I was inwardly glad that Mrs. Pethel could, after all, assert herself to some purpose. Had I thought she disliked me, I should have been hurt; but I was sure her desire that I should not sit with her was due merely to a belief that, in case of accident, a person on the front seat was less safe than a person behind. And of course I did not expect her to prefer my life to her daughter's. Poor lady! My heart was with her. As the car glided along the sea-front and then under the Norman archway, through the town, and past the environs, I wished that her husband inspired in her as much confidence as he did in me. For me the sight of his clear, firm profile (he did not wear motor-goggles) was an assurance in itself. From time to time (for I, too, was ungoggled) I looked round to nod and smile cheerfully at his wife. She always returned the nod, but left the smile to be returned by the daughter.
Pethel, like the good driver he was, did not talk; just drove. But as we came out on to the Rouen road he did say that in France he always rather missed the British police-traps. "Not," he added, "that I've ever fallen into one. But the chance that a policeman MAY at any moment dart out, and land you in a bit of a scrape does rather add to the excitement, don't you think?" Though I answered in the tone of one to whom the chance of a police-trap is the very salt of life, I did not inwardly like the spirit of his remark. However, I dismissed it from my mind. The sun was shining, and the wind had dropped: it was an ideal day for motoring, and the Norman landscape had never looked lovelier to me in its width of sober and silvery grace.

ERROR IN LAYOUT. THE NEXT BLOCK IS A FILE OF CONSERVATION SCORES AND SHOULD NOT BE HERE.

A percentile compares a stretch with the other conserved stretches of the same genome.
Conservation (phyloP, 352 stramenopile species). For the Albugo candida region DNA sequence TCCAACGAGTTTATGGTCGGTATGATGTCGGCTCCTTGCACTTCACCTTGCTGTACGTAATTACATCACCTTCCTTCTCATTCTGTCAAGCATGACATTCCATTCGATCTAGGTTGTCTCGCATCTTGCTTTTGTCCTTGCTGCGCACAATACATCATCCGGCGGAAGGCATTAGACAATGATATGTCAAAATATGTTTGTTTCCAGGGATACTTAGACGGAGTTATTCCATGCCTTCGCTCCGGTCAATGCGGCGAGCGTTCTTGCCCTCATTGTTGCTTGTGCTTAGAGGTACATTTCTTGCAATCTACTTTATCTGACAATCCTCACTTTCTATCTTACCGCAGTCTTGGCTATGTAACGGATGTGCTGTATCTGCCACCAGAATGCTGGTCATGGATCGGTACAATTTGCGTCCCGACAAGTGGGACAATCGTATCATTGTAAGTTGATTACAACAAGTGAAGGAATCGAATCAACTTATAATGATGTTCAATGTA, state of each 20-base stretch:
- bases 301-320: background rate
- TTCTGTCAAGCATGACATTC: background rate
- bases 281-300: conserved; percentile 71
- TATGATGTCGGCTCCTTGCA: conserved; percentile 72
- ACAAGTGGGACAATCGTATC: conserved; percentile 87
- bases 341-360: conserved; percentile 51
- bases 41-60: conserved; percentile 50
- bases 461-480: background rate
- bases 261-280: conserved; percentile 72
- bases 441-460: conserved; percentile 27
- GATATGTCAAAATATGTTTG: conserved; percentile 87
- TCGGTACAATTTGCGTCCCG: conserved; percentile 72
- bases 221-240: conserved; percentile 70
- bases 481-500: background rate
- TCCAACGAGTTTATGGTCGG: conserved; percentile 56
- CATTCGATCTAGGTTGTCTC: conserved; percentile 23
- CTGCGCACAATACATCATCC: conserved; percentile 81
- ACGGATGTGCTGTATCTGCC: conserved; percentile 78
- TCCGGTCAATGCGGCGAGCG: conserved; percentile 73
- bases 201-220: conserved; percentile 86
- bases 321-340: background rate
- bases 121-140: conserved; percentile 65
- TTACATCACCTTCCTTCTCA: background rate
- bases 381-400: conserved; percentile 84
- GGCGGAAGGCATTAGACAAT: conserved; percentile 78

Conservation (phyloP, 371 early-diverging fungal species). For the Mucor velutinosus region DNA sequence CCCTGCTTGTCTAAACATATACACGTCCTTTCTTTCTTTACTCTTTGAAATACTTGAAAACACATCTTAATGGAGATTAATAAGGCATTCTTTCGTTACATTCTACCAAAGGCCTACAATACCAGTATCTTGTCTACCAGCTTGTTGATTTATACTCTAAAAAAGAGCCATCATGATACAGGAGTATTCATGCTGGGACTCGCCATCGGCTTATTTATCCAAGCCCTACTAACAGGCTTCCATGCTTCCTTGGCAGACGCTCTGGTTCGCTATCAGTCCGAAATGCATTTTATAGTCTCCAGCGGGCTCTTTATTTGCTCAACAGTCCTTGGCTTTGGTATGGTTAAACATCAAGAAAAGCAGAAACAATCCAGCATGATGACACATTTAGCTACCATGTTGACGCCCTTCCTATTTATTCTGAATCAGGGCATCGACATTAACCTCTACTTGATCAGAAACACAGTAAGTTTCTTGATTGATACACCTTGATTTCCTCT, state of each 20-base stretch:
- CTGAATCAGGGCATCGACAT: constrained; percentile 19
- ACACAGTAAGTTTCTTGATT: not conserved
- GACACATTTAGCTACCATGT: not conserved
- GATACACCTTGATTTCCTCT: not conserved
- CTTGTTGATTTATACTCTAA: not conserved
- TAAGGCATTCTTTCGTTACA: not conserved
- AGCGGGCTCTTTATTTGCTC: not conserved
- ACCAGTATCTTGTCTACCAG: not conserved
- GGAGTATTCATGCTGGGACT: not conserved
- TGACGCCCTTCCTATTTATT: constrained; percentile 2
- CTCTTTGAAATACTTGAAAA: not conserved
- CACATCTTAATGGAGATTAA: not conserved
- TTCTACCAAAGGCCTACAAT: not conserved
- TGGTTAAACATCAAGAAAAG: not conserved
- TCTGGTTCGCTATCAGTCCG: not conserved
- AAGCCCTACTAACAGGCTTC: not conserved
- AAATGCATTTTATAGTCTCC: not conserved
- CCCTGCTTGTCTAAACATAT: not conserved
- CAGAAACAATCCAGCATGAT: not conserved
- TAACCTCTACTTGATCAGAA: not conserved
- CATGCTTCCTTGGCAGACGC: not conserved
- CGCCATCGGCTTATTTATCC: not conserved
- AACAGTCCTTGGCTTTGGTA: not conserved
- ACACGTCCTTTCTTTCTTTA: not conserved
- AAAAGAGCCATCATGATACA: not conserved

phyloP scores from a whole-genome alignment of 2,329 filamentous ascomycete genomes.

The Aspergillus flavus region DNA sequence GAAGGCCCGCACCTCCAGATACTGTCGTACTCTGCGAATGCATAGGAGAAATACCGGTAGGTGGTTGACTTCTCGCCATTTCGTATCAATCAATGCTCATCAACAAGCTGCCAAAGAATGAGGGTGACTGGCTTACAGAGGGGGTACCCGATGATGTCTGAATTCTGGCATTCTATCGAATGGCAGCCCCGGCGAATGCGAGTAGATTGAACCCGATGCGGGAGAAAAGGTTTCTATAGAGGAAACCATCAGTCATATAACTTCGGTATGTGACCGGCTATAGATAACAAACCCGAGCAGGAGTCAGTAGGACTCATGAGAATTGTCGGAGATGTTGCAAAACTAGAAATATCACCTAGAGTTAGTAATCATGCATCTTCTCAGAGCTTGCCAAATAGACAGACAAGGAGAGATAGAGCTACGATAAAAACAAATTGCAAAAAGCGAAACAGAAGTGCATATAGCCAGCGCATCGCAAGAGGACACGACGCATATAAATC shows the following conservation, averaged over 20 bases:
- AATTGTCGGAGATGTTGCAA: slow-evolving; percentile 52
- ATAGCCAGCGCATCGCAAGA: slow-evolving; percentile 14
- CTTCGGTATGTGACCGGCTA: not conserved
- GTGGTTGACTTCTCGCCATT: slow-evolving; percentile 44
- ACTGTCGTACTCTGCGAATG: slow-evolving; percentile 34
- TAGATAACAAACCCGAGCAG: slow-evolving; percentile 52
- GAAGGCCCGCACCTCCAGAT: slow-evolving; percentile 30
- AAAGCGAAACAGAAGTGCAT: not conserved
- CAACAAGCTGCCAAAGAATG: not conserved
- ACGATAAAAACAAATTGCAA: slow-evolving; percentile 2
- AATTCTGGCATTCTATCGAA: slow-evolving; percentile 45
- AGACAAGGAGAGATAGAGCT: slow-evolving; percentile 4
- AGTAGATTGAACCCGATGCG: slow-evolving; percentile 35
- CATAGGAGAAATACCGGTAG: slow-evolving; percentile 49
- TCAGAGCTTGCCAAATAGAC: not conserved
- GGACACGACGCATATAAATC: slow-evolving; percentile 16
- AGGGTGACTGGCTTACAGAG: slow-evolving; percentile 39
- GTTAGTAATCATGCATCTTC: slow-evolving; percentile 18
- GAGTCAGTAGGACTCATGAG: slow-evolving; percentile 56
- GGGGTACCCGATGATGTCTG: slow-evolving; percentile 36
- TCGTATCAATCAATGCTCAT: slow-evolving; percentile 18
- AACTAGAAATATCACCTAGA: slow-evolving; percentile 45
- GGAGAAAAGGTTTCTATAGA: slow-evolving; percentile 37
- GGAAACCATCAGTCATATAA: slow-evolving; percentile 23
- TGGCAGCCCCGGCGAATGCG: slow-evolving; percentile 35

*The other names in this memoir are, for good reason, pseudonyms.